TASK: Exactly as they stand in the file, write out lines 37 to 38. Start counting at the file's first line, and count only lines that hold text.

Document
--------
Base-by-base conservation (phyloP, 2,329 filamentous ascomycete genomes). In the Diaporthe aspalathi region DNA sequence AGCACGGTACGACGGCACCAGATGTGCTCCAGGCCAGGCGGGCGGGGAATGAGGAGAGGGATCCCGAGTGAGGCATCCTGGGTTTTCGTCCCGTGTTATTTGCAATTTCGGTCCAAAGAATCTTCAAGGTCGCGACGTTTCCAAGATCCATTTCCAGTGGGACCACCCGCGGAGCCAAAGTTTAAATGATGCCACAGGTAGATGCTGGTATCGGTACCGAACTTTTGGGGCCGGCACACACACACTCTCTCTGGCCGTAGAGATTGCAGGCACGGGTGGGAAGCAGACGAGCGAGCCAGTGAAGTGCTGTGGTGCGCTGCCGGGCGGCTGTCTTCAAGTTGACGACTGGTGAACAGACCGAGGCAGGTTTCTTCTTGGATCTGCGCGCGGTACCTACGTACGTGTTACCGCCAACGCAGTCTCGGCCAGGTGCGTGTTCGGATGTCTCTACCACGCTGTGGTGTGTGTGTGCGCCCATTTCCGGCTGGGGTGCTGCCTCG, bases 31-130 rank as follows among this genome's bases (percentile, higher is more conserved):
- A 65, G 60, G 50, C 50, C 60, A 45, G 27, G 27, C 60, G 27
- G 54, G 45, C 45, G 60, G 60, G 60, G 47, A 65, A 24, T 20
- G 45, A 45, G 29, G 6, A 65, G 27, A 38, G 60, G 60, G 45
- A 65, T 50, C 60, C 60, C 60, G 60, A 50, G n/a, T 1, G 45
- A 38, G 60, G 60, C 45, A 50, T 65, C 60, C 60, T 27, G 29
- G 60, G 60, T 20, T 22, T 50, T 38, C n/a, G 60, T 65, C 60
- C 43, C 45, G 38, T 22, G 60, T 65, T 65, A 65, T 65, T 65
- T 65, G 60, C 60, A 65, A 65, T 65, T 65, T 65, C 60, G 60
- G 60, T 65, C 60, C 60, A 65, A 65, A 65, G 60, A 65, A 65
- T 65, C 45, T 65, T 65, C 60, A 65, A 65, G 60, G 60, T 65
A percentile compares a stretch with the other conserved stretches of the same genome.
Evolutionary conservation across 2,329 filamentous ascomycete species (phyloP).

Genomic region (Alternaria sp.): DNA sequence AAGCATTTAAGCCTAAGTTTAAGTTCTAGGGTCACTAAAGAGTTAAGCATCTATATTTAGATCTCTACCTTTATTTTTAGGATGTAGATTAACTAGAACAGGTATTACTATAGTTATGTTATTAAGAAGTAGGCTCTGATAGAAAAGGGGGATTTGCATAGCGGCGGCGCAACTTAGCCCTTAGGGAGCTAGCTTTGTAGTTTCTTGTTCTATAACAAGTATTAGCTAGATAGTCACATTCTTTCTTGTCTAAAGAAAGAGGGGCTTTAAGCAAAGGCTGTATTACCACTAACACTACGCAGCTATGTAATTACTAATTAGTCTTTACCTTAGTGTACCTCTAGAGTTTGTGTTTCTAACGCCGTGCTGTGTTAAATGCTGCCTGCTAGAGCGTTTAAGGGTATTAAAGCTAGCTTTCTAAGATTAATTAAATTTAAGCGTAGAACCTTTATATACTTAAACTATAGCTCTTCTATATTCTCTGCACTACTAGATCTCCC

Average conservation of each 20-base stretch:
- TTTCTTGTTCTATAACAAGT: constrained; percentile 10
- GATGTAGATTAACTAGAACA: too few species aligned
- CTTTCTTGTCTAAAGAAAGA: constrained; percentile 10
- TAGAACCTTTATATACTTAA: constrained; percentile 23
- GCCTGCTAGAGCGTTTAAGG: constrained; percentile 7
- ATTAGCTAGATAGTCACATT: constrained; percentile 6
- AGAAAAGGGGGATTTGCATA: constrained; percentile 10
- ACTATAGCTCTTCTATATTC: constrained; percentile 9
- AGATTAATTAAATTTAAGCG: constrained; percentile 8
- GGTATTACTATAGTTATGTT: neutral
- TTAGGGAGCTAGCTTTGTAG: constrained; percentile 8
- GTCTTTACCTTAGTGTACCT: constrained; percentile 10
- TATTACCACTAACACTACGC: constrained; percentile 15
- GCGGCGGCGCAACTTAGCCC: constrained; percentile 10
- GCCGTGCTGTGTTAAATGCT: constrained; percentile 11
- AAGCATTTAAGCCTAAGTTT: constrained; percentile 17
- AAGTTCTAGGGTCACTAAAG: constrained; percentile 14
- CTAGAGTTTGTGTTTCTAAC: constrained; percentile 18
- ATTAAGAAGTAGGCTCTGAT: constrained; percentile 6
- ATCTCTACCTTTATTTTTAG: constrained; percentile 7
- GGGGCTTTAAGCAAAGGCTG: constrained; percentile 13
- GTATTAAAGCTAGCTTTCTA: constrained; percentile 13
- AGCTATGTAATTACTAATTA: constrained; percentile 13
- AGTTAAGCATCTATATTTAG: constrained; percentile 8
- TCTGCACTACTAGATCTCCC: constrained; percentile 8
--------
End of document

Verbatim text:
- GTATTAAAGCTAGCTTTCTA: constrained; percentile 13
- AGCTATGTAATTACTAATTA: constrained; percentile 13